..won't happen without chemists. We need a new generation of young chemists to avoid becoming an undernourished, impoverished, unsustainable world.
By 2050, 9 billion people must be sustained using the Earth's resources
- Chemistry must play a key role in providing for the future
From the viewpoint of the periodic table it is clear that some elements cannot be sustainable because of the amount we use. Potassium is one, and yet this element is vital to our food supply. In this article I will look at four of the world's needs, for food, water, fuel, and plastics, where chemistry is the key to sustainability.
Agrochemicals in the form of fertilisers and pesticides are essential. We cannot go down the low yield route of organic farming and feed the Earth's population of 9 billion people predicted for 2050. If we are to farm intensively and sustainably we will need a supply of three key elements:
These are the ones which crops remove from the soil.
Replenishing the soil
Nitrogen is sustainable because ammonium nitrate fertiliser is made from the nitrogen of the atmosphere. Reacting nitrogen with hydrogen via the Haber-Bosch process yields around 110 million tonnes of ammonia a year and around a third of global food production now relies on this.
Phosphorus is also sustainable as phosphate has to be removed from sewage in order to protect rivers and lakes. It could all be returned to the land, as indeed a lot already is.
Potassium is the unsustainable element because this is not easy to reclaim from sewage. World farming relies on mined potassium of which there are massive deposits such as the sylvite ore (KCl) in the Boulby mine in Yorkshire. This supplies UK farms with 450,000 tonnes of a year and meets 55% of our needs. (Farmers still refer to KCl as MoP, or muriate of potash, muriatic acid being the traditional name for HCl.) Potassium could be reclaimed from biomass ash and from the residues of waste food digesters, which produce methane and generate electricity, but these would not be able to replace all the potassium taken from the land.
In many parts of the world, food production requires irrigation which brings us to another 'element' which the world needs to be sustainable and that is water.
It has been said that wars of the future may be fought over access to water. We are already living in a world in which around a billion people lack a clean water supply and around 5 million people a year die of water-borne diseases like cholera, typhoid, and meningitis. We have known for more than a hundred years that these can be prevented by disinfecting water supplies with sodium chlorate(I) (sodium hypochlorite, NaOCl) and these diseases are rare in countries where water is chlorinated. Chlorination is sustainable given a supply of salt and electricity - both of which are sustainable, as salt from the sea, and local wind or water power. Simple generators that produce NaOCl on demand are now being used around the world.
The sea of course is potentially a boundless supply of water but making it fit for humans to drink and use is not easy, and yet it is done in many parts of the world. The old way of extracting water from sea water was to distil it under reduced pressure and some is still obtained that way. The newer, and much more economical way, is to use reverse osmosis to squeeze water from seawater through a semi-permeable membrane using high pressures to counteract osmotic pressure.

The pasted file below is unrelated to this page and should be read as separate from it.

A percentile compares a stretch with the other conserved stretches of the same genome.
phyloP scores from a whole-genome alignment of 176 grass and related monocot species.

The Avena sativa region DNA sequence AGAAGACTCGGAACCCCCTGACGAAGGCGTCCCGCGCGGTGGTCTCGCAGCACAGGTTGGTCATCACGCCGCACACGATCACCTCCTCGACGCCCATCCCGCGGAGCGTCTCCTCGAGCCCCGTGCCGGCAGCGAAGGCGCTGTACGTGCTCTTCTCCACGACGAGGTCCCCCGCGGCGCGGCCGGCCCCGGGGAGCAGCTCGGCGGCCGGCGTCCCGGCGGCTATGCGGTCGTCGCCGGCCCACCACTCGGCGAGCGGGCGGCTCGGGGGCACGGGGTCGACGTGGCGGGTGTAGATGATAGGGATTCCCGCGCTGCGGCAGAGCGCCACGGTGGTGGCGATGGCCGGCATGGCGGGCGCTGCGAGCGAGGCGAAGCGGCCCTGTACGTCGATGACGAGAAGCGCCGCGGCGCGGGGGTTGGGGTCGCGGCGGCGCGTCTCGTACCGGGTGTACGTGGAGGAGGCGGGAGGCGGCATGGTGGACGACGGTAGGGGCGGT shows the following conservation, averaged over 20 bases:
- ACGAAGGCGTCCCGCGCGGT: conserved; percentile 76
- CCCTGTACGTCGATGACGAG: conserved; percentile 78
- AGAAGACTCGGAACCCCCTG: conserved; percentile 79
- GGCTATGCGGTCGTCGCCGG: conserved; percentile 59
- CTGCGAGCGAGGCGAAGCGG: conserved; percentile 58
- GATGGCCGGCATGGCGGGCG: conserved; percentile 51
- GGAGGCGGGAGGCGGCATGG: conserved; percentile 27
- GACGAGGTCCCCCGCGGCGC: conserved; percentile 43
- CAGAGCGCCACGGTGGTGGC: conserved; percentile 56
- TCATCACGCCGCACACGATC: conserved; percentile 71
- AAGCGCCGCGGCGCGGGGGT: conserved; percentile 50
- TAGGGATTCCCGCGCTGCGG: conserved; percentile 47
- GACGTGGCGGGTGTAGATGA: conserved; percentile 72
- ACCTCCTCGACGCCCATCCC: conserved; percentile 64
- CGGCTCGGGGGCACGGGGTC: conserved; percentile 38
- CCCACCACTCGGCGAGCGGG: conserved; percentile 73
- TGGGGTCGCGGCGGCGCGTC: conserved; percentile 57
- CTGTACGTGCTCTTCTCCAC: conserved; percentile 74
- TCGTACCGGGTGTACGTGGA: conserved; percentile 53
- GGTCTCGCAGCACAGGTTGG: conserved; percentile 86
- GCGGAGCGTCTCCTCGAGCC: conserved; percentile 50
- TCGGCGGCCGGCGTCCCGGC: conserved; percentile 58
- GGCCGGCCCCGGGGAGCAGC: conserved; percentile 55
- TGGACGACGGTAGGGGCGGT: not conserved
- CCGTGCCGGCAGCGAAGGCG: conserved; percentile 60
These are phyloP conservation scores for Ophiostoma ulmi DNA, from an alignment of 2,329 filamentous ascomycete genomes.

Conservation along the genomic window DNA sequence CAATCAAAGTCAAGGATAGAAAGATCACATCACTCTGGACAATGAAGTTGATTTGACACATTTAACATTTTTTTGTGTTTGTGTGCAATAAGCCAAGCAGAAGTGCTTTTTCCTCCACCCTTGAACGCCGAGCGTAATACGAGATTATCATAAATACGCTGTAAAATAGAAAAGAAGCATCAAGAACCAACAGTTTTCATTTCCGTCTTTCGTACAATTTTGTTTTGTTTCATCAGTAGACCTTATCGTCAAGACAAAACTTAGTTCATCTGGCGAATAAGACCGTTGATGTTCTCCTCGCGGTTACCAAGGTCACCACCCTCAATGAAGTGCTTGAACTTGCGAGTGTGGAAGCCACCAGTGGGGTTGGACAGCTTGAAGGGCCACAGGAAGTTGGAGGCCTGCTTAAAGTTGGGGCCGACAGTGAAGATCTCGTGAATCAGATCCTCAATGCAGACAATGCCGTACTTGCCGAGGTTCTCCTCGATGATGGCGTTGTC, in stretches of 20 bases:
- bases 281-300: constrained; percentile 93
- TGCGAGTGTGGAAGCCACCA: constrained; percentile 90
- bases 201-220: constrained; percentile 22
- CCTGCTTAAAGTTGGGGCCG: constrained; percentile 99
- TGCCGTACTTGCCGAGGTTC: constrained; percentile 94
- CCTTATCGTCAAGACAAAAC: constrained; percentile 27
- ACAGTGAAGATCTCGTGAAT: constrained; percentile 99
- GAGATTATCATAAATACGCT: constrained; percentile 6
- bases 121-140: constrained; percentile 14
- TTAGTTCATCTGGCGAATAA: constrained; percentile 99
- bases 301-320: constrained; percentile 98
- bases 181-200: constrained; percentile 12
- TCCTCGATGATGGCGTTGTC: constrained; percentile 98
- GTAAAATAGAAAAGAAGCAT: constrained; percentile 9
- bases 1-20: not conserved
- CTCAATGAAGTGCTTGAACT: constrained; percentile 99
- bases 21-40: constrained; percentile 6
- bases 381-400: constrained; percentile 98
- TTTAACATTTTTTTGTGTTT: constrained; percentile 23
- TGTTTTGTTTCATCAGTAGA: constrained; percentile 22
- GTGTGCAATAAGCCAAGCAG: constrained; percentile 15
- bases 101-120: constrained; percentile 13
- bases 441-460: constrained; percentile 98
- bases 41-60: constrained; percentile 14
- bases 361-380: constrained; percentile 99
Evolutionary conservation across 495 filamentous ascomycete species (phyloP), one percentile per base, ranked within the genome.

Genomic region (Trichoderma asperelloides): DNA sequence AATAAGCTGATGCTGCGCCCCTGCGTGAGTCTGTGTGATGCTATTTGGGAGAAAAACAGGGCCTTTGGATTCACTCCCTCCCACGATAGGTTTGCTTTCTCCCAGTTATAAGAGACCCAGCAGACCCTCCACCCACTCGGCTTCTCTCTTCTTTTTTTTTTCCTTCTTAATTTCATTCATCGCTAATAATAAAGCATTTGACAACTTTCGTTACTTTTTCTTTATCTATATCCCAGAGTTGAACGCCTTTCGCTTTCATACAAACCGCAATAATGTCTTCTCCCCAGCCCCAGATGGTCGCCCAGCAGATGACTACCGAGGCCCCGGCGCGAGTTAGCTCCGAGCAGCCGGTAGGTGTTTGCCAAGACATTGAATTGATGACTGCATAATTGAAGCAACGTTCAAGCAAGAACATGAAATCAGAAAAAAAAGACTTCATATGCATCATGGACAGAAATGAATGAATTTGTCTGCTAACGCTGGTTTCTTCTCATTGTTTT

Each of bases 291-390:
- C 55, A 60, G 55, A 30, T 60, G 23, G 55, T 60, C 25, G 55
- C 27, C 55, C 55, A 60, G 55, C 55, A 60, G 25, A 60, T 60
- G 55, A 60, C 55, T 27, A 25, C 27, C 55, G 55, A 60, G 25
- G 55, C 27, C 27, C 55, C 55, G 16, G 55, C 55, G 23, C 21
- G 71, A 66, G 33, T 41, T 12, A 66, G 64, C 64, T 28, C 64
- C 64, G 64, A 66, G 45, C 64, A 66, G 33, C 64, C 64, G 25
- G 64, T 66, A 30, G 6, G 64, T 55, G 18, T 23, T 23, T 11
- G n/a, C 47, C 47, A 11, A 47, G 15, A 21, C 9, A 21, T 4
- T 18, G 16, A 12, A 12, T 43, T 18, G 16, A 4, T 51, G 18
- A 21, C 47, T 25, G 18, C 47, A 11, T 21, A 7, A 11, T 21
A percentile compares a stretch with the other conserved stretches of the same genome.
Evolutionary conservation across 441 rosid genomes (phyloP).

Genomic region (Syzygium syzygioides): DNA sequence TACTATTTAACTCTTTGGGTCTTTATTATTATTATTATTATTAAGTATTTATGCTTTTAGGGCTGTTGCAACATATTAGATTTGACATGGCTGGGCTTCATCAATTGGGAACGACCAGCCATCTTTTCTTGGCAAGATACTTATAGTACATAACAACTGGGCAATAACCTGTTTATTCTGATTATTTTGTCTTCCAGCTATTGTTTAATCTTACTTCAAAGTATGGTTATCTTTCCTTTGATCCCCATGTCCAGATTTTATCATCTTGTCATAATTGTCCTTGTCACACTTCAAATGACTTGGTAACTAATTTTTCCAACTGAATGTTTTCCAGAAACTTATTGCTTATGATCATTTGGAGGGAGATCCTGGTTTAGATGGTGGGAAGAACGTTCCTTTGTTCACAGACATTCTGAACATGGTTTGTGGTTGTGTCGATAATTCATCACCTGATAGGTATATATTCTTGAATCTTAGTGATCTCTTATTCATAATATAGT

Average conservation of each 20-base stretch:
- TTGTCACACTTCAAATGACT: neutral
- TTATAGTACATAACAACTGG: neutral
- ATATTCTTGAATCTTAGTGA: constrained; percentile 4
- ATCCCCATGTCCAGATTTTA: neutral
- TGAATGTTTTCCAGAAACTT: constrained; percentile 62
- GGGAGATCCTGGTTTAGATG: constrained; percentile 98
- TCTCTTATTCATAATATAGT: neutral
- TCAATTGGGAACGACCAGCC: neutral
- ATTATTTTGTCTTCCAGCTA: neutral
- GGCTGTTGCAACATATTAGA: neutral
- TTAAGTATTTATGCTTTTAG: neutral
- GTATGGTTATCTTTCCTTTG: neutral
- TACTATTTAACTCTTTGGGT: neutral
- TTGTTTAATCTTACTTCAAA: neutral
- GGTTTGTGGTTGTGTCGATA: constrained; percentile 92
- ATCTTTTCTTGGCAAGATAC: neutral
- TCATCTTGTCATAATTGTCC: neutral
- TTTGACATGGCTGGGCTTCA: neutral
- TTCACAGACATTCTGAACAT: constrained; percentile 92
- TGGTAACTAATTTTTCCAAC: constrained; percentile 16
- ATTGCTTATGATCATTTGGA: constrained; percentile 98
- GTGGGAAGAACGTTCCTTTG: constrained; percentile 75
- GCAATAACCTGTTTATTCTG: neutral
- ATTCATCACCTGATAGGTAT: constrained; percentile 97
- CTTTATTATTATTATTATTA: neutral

The key to making reverse osmosis cost effective is to have the right membrane and that is where chemists have been making some remarkable advances with polymer membranes made of cellulose acetate, polyamide, and even carbon nanotubes. There are now desalination plants in 120 countries producing 35 billion litres of water per day. For example, the city of Singapore daily generates 135 million litres of freshwater this way.
Of course producing water by this method has an inbuilt energy cost, as does the production of food, which brings me to the issue of current carbon unsustainability. Replacing fossil carbon with sustainable carbon is not going to be easy.
Carbon is the one element which the modern world needs above all others. We extract about 7 billion tonnes from the Earth's crust every year, in the form of CH4 as natural gas, (CH2)n as oil, and (CH)n as coal. The sustainable source is the carbon of the atmosphere of which there are 725 billion tonnes in the form of CO2. Thankfully plants remove CO2 from the atmosphere for us, producing vast amounts of biomass, some of which we need as food and some of which we could convert to all the other carbon-based products that we need, and particularly fuels and plastics.
Converting plants to fuel
Some plant products can easily be converted to fuels. Starch, sugars, and even the intractable glucose polymer cellulose, can be converted by yeasts into bioethanol and burnt in car engines. Plant oils can be reacted with sodium methoxide to release the long chain fatty acids from glycerol (1,2,3-propanetriol) and, as methyl esters, they make ideal fuel for diesel engines. Even glycerol can be turned into propane gas and used as a source of fuel energy by reacting it with hydrogen gas.
Whether hydrogen gas will ever become a sustainable transport fuel comparable to petrol or diesel remains to be seen, there are some cars now running on it already. The University of Birmingham has some. Hydrogen is a sustainable element and supplies could come from syngas (synthetic natural gas) or from the electrolysis of water. Chemists have already devised materials that can absorb and store enormous amounts of hydrogen gas, and they have devised insulation for fuel tanks for vehicles which can even hold liquid hydrogen. One such tank has 70 layers of insulation.
Hydrogen can be extracted from almost any carbon-containing source, such as sawdust and wood chippings, by heating it with steam. The product is a mixture of hydrogen and carbon monoxide known as syngas. This is the raw material for the Fischer-Tropsch process for making liquid hydrocarbons.
nCO + (2n+1)H2→ CnH2n +2 + nH2O